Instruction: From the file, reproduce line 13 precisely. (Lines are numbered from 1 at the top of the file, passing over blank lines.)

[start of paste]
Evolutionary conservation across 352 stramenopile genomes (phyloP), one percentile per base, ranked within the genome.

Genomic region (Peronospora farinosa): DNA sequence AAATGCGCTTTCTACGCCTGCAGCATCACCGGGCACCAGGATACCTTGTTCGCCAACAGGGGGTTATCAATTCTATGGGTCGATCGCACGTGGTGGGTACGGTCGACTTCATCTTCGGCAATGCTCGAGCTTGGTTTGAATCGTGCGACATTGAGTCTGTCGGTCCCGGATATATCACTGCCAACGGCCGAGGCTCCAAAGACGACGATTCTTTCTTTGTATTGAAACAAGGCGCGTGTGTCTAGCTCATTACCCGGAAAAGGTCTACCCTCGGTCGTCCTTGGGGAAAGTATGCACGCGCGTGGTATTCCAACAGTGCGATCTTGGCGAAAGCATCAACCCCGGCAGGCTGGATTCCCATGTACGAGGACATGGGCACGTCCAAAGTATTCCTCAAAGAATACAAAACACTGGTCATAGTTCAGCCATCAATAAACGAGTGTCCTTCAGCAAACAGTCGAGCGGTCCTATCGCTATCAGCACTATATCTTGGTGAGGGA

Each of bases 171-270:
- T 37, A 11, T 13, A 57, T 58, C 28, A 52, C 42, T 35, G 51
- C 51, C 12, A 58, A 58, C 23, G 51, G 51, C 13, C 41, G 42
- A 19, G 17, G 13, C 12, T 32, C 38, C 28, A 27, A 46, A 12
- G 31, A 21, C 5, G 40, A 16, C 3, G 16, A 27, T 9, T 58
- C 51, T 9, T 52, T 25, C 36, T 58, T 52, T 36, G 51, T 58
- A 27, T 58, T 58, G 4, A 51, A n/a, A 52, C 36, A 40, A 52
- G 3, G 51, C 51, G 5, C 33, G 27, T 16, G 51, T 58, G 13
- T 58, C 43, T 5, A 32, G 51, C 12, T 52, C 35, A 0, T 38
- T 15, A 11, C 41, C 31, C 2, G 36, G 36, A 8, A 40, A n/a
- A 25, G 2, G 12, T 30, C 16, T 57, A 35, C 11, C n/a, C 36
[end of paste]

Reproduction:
- A 25, G 2, G 12, T 30, C 16, T 57, A 35, C 11, C n/a, C 36